Iwo Jima is famous for the ferocity of the fighting there. Less than a week after the assault started, the 4th Marine Division entered the strongly defended area on the island, which many of the Marines called the “Meatgrinder.” Private Van Zile was joined in death by over 6,000 brothers in arms who fought for their nation’s victory on this small island.
World War II caused the movement of millions of people and soldiers worldwide. Like many soldiers, Private Van Zile ran towards the conflict. Private Van Zile left his family and home behind like so many other people on both sides of the war, giving his life in an act of love and service for his country and the freedom of other countries too.
Throughout my experience with the Sacrifice for Freedom®: World War II in the Pacific Student and Teacher Institute program for over half a year I picked up many skills that I’ll be using in my future. First and foremost is the research skills I’ve learned throughout the program. This is undoubtedly the largest research project I have ever done, not to mention it is undeniably the most important one given the subject matter. Due to this, I had to discover more research methods than before in my time as a student. I learned how to dig deeper to find the best sources. Not all I gained from this experience was skill-related, however, as there were also some deeper and more experiential aspects that I have taken from the Sacrifice for Freedom® program. I was given the opportunity to meet an incredibly diverse group of people, all with different backgrounds and knowledge on various topics. Meeting and talking to all of these people helped me gain a deeper understanding of history and how this era affected this part of the world. I deeply value having had the ability to do this program as it gave me a direct insight into a piece of the world’s history. I’ve already told friends and family about my experiences and those I heard from others. Overall, the Sacrifice for Freedom®: World War II in the Pacific Student and Teacher Institute program has both deepened my abilities in research as well as my knowledge of the history and culture of the Pacific.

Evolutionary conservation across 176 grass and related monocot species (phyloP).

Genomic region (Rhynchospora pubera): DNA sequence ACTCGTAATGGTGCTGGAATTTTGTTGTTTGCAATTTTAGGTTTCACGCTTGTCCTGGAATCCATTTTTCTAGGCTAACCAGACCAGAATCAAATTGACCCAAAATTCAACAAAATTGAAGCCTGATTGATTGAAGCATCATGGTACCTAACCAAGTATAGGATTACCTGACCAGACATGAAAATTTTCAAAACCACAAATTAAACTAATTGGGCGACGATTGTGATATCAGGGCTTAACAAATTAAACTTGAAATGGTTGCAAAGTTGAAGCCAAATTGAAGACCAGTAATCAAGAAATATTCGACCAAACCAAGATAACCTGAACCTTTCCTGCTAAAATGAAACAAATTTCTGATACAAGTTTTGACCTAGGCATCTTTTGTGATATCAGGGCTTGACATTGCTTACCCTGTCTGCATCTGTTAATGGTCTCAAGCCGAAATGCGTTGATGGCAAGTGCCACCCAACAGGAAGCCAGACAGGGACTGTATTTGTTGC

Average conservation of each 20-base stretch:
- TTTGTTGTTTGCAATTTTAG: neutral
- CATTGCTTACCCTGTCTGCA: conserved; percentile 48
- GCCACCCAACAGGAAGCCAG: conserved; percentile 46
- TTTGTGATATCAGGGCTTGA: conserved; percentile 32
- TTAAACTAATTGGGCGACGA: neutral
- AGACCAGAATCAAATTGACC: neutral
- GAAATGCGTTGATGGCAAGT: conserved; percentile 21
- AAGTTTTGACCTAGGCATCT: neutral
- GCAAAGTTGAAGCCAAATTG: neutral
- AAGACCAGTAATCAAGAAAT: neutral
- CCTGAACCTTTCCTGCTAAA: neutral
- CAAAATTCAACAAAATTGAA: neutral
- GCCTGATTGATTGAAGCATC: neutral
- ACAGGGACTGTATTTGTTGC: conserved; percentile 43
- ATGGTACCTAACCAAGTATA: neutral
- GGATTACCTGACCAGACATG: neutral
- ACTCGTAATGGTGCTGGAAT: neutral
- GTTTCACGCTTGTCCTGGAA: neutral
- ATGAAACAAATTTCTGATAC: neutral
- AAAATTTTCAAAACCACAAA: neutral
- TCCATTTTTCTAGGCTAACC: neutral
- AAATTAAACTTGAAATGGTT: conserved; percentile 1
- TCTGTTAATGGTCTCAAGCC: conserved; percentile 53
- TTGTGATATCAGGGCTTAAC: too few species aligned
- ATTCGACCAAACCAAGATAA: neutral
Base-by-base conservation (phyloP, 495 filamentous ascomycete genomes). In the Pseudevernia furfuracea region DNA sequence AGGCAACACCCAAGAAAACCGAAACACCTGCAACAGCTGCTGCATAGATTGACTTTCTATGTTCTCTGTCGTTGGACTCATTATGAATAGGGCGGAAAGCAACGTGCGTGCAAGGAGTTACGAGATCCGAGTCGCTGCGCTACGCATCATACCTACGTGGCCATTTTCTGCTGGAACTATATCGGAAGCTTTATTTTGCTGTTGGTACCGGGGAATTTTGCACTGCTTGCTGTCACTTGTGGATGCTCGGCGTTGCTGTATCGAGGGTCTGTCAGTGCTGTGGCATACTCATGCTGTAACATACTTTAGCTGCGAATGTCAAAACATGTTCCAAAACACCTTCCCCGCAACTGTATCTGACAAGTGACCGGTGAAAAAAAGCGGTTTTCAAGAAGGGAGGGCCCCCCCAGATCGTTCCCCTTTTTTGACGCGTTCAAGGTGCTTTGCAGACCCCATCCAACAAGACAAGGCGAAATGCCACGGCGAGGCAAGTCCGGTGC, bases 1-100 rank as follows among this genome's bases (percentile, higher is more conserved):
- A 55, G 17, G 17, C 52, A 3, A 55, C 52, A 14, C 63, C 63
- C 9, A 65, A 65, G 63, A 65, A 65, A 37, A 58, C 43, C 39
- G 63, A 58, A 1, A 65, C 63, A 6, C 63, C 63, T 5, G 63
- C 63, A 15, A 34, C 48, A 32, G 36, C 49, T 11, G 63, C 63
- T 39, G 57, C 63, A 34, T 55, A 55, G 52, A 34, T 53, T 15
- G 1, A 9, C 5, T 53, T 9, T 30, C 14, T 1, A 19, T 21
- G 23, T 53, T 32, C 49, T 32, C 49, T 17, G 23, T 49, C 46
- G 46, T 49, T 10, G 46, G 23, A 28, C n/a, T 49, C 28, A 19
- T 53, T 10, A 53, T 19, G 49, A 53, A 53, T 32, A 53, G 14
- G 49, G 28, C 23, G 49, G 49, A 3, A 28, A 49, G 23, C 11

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New Hampshire. Cheshire County. 1930 U.S. Census. Digital images. https://ancestry.com.
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“Morgan Bulkeley.” National Baseball Hall of Fame. Accessed September 30, 2023. https://baseballhall.org/hall-of-famers/bulkeley-morgan#about.
“PFC Edward B. Van Zile Jr.” Find a Grave. Updated March 3, 2000. Accessed August 23, 2023. https://www.findagrave.com/memorial/3795387/edward-b-van_zile.
“Tinian.” Marine Corps University. Last modified March 5, 1969. Accessed 21 August 2023. https://www.usmcu.edu/Research/Marine-Corps-History-Division/Brief-Histories/Marines-in-World-War-II/Tinian/. Ramierez, Daniel. Punchbowl Mural – Roi-Namur & Kwajalein Island. Photograph. October 6, 2012. Wikimedia Commons. https://commons.wikimedia.org/wiki/File:Punchbowl_Mural_-_Roi-Namur_%26_Kwajalein_Island_%288214967157%29.jpg.